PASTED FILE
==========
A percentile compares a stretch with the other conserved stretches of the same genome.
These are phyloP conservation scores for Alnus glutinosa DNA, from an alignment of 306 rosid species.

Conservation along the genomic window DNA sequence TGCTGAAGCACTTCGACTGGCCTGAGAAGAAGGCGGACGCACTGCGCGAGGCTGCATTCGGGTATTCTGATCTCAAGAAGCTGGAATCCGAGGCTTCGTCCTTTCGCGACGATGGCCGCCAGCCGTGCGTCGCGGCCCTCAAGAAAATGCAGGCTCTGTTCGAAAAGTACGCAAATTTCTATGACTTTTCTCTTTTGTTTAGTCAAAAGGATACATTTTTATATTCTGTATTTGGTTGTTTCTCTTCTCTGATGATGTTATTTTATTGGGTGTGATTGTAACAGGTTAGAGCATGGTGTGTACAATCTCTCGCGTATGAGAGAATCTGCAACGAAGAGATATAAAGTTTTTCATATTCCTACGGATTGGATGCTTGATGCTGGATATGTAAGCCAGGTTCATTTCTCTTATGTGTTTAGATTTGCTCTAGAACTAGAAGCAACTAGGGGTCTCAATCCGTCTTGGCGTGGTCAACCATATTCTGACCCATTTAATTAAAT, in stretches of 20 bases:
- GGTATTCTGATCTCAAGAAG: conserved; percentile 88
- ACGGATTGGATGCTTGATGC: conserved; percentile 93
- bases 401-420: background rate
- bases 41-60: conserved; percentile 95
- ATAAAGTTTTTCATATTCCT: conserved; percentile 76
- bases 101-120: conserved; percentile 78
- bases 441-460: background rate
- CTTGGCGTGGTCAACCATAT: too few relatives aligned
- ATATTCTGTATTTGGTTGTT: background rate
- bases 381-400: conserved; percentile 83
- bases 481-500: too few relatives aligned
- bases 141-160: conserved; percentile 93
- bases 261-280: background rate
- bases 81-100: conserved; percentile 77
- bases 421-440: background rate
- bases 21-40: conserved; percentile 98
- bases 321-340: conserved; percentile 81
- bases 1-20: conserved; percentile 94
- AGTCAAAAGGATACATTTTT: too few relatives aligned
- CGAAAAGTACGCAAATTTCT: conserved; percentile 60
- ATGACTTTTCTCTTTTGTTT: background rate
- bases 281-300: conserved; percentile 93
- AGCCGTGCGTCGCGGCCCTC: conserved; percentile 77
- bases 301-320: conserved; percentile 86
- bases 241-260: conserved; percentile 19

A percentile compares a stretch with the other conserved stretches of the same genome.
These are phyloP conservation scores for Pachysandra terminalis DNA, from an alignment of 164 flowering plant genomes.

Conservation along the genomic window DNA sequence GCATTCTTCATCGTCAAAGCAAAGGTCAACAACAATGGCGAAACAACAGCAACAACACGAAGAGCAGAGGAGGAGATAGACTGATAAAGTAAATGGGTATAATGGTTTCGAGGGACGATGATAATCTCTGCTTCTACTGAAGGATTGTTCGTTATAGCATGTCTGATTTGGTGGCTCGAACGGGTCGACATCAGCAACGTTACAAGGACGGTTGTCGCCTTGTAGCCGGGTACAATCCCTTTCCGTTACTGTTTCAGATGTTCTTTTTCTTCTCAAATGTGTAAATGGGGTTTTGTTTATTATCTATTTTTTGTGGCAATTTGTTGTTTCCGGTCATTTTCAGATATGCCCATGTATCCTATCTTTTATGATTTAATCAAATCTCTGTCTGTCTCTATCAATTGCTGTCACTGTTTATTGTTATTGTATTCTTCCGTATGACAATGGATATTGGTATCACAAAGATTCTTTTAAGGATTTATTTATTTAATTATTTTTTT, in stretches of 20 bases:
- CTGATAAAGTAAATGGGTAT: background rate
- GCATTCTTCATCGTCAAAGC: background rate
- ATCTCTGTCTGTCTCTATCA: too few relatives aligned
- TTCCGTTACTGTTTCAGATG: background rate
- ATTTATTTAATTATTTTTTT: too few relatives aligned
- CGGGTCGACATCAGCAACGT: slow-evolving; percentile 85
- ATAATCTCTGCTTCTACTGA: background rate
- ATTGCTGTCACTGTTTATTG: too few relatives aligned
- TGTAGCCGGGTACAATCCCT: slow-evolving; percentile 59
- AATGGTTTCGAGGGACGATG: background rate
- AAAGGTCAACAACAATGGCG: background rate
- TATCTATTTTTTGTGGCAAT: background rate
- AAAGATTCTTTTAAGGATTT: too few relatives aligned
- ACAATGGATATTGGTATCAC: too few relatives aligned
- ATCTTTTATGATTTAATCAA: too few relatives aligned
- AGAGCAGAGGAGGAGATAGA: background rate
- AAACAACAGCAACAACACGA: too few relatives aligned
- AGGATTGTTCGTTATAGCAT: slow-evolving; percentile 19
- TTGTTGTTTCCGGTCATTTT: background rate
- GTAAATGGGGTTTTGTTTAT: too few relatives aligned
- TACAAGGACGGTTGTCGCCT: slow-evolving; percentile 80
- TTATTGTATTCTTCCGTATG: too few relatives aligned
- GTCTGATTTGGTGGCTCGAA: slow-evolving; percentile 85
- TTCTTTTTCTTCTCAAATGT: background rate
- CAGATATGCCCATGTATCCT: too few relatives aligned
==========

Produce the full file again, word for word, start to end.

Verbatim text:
A percentile compares a stretch with the other conserved stretches of the same genome.
These are phyloP conservation scores for Alnus glutinosa DNA, from an alignment of 306 rosid species.

Conservation along the genomic window DNA sequence TGCTGAAGCACTTCGACTGGCCTGAGAAGAAGGCGGACGCACTGCGCGAGGCTGCATTCGGGTATTCTGATCTCAAGAAGCTGGAATCCGAGGCTTCGTCCTTTCGCGACGATGGCCGCCAGCCGTGCGTCGCGGCCCTCAAGAAAATGCAGGCTCTGTTCGAAAAGTACGCAAATTTCTATGACTTTTCTCTTTTGTTTAGTCAAAAGGATACATTTTTATATTCTGTATTTGGTTGTTTCTCTTCTCTGATGATGTTATTTTATTGGGTGTGATTGTAACAGGTTAGAGCATGGTGTGTACAATCTCTCGCGTATGAGAGAATCTGCAACGAAGAGATATAAAGTTTTTCATATTCCTACGGATTGGATGCTTGATGCTGGATATGTAAGCCAGGTTCATTTCTCTTATGTGTTTAGATTTGCTCTAGAACTAGAAGCAACTAGGGGTCTCAATCCGTCTTGGCGTGGTCAACCATATTCTGACCCATTTAATTAAAT, in stretches of 20 bases:
- GGTATTCTGATCTCAAGAAG: conserved; percentile 88
- ACGGATTGGATGCTTGATGC: conserved; percentile 93
- bases 401-420: background rate
- bases 41-60: conserved; percentile 95
- ATAAAGTTTTTCATATTCCT: conserved; percentile 76
- bases 101-120: conserved; percentile 78
- bases 441-460: background rate
- CTTGGCGTGGTCAACCATAT: too few relatives aligned
- ATATTCTGTATTTGGTTGTT: background rate
- bases 381-400: conserved; percentile 83
- bases 481-500: too few relatives aligned
- bases 141-160: conserved; percentile 93
- bases 261-280: background rate
- bases 81-100: conserved; percentile 77
- bases 421-440: background rate
- bases 21-40: conserved; percentile 98
- bases 321-340: conserved; percentile 81
- bases 1-20: conserved; percentile 94
- AGTCAAAAGGATACATTTTT: too few relatives aligned
- CGAAAAGTACGCAAATTTCT: conserved; percentile 60
- ATGACTTTTCTCTTTTGTTT: background rate
- bases 281-300: conserved; percentile 93
- AGCCGTGCGTCGCGGCCCTC: conserved; percentile 77
- bases 301-320: conserved; percentile 86
- bases 241-260: conserved; percentile 19

A percentile compares a stretch with the other conserved stretches of the same genome.
These are phyloP conservation scores for Pachysandra terminalis DNA, from an alignment of 164 flowering plant genomes.

Conservation along the genomic window DNA sequence GCATTCTTCATCGTCAAAGCAAAGGTCAACAACAATGGCGAAACAACAGCAACAACACGAAGAGCAGAGGAGGAGATAGACTGATAAAGTAAATGGGTATAATGGTTTCGAGGGACGATGATAATCTCTGCTTCTACTGAAGGATTGTTCGTTATAGCATGTCTGATTTGGTGGCTCGAACGGGTCGACATCAGCAACGTTACAAGGACGGTTGTCGCCTTGTAGCCGGGTACAATCCCTTTCCGTTACTGTTTCAGATGTTCTTTTTCTTCTCAAATGTGTAAATGGGGTTTTGTTTATTATCTATTTTTTGTGGCAATTTGTTGTTTCCGGTCATTTTCAGATATGCCCATGTATCCTATCTTTTATGATTTAATCAAATCTCTGTCTGTCTCTATCAATTGCTGTCACTGTTTATTGTTATTGTATTCTTCCGTATGACAATGGATATTGGTATCACAAAGATTCTTTTAAGGATTTATTTATTTAATTATTTTTTT, in stretches of 20 bases:
- CTGATAAAGTAAATGGGTAT: background rate
- GCATTCTTCATCGTCAAAGC: background rate
- ATCTCTGTCTGTCTCTATCA: too few relatives aligned
- TTCCGTTACTGTTTCAGATG: background rate
- ATTTATTTAATTATTTTTTT: too few relatives aligned
- CGGGTCGACATCAGCAACGT: slow-evolving; percentile 85
- ATAATCTCTGCTTCTACTGA: background rate
- ATTGCTGTCACTGTTTATTG: too few relatives aligned
- TGTAGCCGGGTACAATCCCT: slow-evolving; percentile 59
- AATGGTTTCGAGGGACGATG: background rate
- AAAGGTCAACAACAATGGCG: background rate
- TATCTATTTTTTGTGGCAAT: background rate
- AAAGATTCTTTTAAGGATTT: too few relatives aligned
- ACAATGGATATTGGTATCAC: too few relatives aligned
- ATCTTTTATGATTTAATCAA: too few relatives aligned
- AGAGCAGAGGAGGAGATAGA: background rate
- AAACAACAGCAACAACACGA: too few relatives aligned
- AGGATTGTTCGTTATAGCAT: slow-evolving; percentile 19
- TTGTTGTTTCCGGTCATTTT: background rate
- GTAAATGGGGTTTTGTTTAT: too few relatives aligned
- TACAAGGACGGTTGTCGCCT: slow-evolving; percentile 80
- TTATTGTATTCTTCCGTATG: too few relatives aligned
- GTCTGATTTGGTGGCTCGAA: slow-evolving; percentile 85
- TTCTTTTTCTTCTCAAATGT: background rate
- CAGATATGCCCATGTATCCT: too few relatives aligned